We are left with LT. No. 3 1-91 to which we now return. Counsel for the Ulufale family has repeatedly moved this Court to find for his clients based upon res judicata, (the previous failure of the Uiagalelei family to prevail in an eviction action concerning a portion of that disputed property in LT. No. 59-90 and App. No. 15-92). As the Appellate Division clearly stated however, that action did not decide title to the property. This case, filed early in 1991 was not consolidated with LT. 59-90 before it was decided in July 1992, for reasons best known to the parties. As clearly stated by the Appellate Division, however, title to the land was not decided in LT. No. 59-90. This issue of title to this property remains unresolved and must be addressed here. [2ASR3d217]
Findings of Facts
Each side presented only one witness as to the parcel in LT. No. 31-91. For the Ulufale family, Fuimaono Fili Faasuamalie testified he was 66 years old and had resided in Futiga his whole life except for off-island military service from 1954-1970. He described the land as “Lepapa,” a portion of the Ulufale communal land. He stated both he and his father had worked this land early in his life and in 1947 built a fale on the western half of this property which was still there when he left island in 1954. When he returned in 1970 the fale was not there, but in its place was a palagi style house.
Later, he constructed a house on the eastern portion of this parcel which was the subject matter of the dispute in LT. No. 59-90. He also stated that no previous Uiagalelei had ever objected to his sisters living on the western portion of this property. Previously the eastern portion had been used as a site for a fale for the village aumaga.
On cross-examination this witness stated that this parcel is surrounded by Uiagalelei land, house, and stores. He also acknowledged that a certain Tuft was married into the Ulufale family and her oldest sister Fau, from a previous relationship of her mother, Maga, was related to the Uiagalelei family.
As to Uiagalelei Iona’s testimony, he stated the parcel of land was historically Uiagalelei family land and that his father’s sister, Fau, had been assigned the western portion by his father for a residence. She built a samoan fale there around 1953 and finally a more permanent structure before moving to another village with her husband. Fau’s half-sister and her mother, Maga, remained on the land in the house and the half-sister, Tuft, married a certain Tietie, the brother of the Ulufale witness in this matter, and this was how the Ulufale family came to live on the land. Uiagalelei stated that the use by Fau’s relatives of the western portion of this property (the west side of the bisecting landfill road) has not been disturbed because she was a sister to his father, but the recent building of a house by Faasuamalie on the eastern portion of the property far exceeded the previous assignment to Fau.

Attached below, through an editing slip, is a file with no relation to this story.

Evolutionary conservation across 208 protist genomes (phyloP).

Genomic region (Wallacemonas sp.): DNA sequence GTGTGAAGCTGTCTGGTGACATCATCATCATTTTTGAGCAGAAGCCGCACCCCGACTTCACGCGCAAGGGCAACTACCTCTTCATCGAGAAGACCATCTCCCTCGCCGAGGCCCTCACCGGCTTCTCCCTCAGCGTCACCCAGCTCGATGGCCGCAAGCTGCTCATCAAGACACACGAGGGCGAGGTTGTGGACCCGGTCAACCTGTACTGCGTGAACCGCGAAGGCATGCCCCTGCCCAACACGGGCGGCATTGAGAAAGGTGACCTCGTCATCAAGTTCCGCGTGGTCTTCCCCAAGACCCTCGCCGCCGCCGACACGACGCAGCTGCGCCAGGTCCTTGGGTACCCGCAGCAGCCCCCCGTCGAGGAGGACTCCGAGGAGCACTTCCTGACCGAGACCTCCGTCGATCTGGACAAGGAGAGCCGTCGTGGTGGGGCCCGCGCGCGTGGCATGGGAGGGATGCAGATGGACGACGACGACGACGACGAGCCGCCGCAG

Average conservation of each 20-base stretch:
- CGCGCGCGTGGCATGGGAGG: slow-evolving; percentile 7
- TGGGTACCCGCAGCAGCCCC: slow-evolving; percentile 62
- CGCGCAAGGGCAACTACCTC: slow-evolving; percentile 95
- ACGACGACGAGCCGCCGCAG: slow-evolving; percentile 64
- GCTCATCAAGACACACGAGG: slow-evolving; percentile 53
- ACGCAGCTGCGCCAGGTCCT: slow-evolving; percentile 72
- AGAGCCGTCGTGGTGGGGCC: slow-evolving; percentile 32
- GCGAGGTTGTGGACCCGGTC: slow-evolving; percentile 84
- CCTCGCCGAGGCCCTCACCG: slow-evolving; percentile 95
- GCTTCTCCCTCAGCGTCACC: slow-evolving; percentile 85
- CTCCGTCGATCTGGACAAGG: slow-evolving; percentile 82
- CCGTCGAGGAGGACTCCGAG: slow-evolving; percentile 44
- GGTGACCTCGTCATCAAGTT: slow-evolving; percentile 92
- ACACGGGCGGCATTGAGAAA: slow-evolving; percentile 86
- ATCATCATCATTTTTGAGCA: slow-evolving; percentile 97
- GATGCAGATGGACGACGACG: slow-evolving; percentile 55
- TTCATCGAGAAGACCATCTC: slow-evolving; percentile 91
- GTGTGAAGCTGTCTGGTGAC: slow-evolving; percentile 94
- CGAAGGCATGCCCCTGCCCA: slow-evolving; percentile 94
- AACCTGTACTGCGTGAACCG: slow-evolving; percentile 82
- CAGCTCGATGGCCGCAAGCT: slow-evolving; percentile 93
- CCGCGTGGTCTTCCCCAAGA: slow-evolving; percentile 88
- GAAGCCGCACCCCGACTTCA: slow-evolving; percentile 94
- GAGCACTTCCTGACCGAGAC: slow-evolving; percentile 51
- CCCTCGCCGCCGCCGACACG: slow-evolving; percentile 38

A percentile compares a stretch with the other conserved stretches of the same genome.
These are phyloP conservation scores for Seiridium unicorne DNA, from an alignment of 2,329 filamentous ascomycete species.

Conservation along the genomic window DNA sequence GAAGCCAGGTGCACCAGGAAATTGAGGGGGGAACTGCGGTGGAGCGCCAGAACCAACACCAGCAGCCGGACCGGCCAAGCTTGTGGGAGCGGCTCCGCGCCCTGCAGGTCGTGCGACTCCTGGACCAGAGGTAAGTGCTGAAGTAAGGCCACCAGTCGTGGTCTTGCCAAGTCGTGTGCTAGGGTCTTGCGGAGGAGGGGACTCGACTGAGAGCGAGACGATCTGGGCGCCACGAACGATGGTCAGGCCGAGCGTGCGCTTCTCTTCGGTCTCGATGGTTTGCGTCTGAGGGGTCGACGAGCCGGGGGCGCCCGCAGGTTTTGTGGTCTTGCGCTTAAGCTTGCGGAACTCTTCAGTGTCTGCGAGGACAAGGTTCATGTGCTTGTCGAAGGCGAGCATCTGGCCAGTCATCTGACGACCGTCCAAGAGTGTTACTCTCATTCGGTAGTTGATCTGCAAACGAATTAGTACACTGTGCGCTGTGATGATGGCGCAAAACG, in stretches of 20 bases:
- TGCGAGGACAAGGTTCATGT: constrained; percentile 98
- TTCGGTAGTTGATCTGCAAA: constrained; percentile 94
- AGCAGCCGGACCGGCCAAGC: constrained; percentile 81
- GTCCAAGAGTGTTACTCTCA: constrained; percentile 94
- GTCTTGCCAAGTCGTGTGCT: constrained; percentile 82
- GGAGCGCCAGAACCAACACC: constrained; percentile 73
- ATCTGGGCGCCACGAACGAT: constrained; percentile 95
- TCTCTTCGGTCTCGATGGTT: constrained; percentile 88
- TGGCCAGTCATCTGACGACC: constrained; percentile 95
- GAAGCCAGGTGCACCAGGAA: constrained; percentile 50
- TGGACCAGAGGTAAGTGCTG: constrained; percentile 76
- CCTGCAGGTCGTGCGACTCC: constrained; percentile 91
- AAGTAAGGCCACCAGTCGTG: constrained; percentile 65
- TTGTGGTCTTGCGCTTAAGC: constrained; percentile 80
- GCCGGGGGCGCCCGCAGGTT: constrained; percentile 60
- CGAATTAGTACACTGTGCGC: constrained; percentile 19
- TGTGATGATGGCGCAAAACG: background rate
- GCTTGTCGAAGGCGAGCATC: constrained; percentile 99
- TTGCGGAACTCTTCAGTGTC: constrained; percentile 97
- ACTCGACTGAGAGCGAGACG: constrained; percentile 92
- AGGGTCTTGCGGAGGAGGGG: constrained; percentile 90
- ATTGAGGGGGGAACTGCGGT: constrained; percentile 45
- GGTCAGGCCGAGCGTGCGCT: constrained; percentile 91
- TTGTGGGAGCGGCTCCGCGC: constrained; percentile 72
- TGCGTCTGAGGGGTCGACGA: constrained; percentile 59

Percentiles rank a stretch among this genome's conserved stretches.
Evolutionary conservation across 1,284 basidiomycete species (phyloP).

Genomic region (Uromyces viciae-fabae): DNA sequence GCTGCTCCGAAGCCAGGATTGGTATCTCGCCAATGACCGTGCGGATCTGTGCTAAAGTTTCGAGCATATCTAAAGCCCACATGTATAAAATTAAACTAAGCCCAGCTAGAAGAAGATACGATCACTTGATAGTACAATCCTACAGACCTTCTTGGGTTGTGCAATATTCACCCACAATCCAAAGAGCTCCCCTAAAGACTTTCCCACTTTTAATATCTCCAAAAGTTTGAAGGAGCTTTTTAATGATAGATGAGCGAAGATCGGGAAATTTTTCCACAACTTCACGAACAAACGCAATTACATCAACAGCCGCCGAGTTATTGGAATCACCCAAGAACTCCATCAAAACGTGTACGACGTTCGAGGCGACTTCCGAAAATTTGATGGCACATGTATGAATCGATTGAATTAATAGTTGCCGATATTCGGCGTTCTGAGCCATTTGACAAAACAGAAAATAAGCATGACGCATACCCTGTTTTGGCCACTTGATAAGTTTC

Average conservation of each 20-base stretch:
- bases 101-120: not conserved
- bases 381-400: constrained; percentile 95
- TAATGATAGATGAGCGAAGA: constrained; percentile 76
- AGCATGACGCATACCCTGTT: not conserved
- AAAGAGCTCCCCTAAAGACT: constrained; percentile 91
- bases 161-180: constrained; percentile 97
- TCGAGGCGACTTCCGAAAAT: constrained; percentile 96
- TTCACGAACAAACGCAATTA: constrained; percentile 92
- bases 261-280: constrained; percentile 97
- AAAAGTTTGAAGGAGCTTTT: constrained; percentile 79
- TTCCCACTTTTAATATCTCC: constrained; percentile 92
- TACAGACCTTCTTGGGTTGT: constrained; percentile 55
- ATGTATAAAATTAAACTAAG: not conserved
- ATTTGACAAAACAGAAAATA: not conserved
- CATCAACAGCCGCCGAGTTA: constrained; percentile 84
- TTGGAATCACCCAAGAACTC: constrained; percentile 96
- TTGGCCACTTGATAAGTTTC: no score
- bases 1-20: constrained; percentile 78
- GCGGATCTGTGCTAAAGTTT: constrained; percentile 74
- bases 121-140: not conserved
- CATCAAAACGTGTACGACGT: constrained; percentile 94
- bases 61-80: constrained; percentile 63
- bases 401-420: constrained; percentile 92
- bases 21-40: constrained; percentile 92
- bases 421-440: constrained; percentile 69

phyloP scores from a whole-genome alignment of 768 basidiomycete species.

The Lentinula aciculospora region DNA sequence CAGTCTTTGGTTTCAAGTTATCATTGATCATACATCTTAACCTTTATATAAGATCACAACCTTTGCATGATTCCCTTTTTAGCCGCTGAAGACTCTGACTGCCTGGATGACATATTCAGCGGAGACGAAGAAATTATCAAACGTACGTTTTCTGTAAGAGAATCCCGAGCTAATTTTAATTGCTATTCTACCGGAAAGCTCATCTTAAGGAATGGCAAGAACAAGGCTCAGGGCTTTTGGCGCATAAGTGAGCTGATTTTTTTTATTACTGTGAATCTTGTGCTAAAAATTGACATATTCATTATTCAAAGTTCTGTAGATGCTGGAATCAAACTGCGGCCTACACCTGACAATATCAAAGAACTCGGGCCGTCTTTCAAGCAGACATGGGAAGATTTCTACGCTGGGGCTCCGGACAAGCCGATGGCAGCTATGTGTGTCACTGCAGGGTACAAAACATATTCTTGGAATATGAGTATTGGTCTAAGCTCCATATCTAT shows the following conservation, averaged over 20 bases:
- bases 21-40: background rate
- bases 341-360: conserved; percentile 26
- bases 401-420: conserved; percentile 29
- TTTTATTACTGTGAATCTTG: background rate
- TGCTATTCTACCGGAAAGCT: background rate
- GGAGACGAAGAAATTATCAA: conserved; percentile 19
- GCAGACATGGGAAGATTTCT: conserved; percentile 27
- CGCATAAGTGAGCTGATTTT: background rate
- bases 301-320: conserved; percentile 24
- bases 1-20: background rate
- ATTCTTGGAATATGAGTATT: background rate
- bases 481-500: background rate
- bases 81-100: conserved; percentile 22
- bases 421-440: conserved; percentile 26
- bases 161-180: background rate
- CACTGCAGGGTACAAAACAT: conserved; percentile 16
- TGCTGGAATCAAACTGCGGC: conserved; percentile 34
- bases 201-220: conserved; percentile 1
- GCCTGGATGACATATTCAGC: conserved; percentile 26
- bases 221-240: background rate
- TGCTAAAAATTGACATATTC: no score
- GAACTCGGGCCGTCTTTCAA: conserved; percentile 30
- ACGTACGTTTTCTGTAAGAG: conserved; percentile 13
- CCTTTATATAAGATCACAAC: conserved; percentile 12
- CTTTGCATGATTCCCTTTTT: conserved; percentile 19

The testimony offered herein is similar to the previous testimony offered by the parties in LT. No. 59-90. That Court decided that it would be highly unusual for a senior matai to allow persons rendering service to another family’s senior matai to reside on their communal lands. Therefore that Court held that the entire parcel was the land “Lepapa” belonging to the Ulufale family. [2ASR3d218]
As we have decided earlier, however, the Ulufale communal land known as “Lepapa” does not extend to this area. This parcel of land is totally surrounded by Uiagalalelei land and buildings. We find that although it might be unusual to see members of the Ulufale family live on Uiagalalei lands while they continued to render services to the Ulufale senior matai, it is far more unusual to find a small island of Ulufale communal land, with the same name as the bulk of Ulufale lands well to the east of this parcel, within a sea of Uiagalalelei land and houses. The most plausible explanation for this agreeably unusual occurrence is that the Ulufale family came to the land with the permission of the Uiagalalelei family, through Fau, the aunt of the present Uiagalalei. By a preponderance of the evidence, we find that the Uiagalelei family prevails as to the title to the eastern portion of this particular one-half acre parcel which is included in the 10 acre parcel of Uiagalelei land decided above.
With respect to LT. No. 31-91, we hold that the proposed registration of the one-half acre parcel of the land claimed by the Ulufale family as the land “Lepapa” be denied. Such portion of this disputed property as lies within the 10 acre survey of Uiagalalei land, (that portion east of the landfill road), shall be included in that registration. Uiagalelei has not filed any survey embracing the western portion of this parcel and has indicated that the present use and occupancy of that portion by the Ulufale family members may continue. We leave that matter for later resolution between the parties, which we may hope could be conducted in other than a courtroom setting.
With respect to the residence of Faasuamalie constructed on the eastern side of the road upon a portion of Uiagalelei land, we find this structure to be the property of Faasuamalie. The parties may either negotiate a lease, purchase, or rendering of services arrangement to prevent a forfeiture of this residence. Should the parties be unable to resolve this matter through good faith negotiations and compromise, either party may petition this Court for such relief as is proper and just under the circumstances.
So Ordered, Adjudged and Decreed.